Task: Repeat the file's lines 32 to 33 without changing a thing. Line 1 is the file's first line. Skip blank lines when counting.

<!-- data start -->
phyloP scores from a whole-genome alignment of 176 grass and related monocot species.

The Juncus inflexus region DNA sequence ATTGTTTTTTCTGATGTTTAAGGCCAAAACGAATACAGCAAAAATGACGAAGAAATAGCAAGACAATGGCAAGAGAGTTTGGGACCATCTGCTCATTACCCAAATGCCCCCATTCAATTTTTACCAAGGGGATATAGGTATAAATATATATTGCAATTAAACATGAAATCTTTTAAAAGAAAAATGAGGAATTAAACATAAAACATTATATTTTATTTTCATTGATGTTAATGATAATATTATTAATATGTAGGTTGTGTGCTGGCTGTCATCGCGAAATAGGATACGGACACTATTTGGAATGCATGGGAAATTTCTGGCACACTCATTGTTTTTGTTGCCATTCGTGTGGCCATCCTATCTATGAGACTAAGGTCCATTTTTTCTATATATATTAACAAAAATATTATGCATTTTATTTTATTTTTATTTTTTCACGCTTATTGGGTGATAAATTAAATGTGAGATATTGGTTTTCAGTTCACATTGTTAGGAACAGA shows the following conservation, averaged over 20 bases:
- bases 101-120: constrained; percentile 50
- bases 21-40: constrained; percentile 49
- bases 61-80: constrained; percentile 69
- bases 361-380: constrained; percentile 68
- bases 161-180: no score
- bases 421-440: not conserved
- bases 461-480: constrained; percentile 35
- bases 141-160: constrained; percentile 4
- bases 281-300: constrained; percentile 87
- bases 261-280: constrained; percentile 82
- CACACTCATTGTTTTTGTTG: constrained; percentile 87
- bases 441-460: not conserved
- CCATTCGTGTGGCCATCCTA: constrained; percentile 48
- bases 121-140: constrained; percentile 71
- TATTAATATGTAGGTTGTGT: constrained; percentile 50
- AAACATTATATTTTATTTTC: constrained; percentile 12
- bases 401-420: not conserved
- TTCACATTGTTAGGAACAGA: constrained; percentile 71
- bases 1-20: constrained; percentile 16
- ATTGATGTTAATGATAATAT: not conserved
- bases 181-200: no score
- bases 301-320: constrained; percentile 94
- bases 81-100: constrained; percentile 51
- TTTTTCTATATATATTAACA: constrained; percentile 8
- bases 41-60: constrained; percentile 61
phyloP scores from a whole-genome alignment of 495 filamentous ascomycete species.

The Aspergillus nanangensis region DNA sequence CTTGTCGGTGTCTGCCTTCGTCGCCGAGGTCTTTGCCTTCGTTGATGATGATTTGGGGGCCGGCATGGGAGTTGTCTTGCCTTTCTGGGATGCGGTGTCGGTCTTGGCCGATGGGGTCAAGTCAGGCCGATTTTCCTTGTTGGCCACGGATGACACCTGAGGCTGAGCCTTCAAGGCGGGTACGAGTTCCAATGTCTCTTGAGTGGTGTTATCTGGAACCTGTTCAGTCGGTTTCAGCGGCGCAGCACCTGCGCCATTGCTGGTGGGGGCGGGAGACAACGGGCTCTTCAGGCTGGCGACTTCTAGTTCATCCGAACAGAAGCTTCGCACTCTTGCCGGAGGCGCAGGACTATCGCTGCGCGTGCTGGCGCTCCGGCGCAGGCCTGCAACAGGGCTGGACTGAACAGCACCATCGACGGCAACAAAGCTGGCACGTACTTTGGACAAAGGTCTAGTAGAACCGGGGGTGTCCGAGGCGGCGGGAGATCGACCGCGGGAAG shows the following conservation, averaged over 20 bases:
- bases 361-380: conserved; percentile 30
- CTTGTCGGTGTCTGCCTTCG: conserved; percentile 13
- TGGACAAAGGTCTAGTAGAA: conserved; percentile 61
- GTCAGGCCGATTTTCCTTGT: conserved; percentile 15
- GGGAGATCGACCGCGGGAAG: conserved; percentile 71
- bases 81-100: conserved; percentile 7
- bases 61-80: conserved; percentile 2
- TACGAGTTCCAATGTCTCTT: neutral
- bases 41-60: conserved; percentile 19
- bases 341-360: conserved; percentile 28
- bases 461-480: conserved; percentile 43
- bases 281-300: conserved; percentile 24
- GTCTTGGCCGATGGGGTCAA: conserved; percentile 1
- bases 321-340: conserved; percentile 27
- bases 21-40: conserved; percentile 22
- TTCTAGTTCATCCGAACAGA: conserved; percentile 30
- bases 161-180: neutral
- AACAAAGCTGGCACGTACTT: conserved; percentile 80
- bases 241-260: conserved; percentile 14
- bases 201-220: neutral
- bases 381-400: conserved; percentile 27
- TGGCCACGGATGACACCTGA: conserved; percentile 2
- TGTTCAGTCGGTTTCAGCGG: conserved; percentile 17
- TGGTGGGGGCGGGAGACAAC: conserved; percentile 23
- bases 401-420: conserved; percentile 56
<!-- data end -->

- TGGACAAAGGTCTAGTAGAA: conserved; percentile 61
- GTCAGGCCGATTTTCCTTGT: conserved; percentile 15